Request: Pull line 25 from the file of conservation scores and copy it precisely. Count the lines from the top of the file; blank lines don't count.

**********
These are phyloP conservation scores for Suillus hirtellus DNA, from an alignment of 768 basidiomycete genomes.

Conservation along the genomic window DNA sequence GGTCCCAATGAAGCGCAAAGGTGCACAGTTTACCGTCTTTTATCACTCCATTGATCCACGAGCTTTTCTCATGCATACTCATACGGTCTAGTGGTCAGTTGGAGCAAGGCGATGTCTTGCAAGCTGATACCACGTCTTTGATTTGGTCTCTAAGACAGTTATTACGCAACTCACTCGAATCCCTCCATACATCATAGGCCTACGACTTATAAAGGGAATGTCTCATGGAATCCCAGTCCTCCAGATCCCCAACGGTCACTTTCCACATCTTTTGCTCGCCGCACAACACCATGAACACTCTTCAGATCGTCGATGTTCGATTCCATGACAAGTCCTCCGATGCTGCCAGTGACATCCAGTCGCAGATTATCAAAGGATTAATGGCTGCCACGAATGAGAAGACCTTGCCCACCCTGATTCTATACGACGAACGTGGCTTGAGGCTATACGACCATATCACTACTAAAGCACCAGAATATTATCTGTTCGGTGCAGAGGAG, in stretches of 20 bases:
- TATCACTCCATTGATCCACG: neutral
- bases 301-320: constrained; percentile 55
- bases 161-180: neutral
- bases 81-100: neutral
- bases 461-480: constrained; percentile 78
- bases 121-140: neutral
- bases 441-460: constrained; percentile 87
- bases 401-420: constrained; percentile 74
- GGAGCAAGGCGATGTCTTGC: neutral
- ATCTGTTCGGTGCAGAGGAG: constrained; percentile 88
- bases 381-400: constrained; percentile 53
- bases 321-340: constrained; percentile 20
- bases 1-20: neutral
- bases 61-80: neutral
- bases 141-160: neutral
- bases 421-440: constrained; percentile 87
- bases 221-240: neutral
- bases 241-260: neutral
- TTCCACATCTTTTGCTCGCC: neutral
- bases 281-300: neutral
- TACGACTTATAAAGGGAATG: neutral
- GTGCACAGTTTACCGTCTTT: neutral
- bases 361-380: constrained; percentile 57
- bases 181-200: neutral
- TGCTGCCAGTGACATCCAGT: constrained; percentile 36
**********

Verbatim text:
- bases 361-380: constrained; percentile 57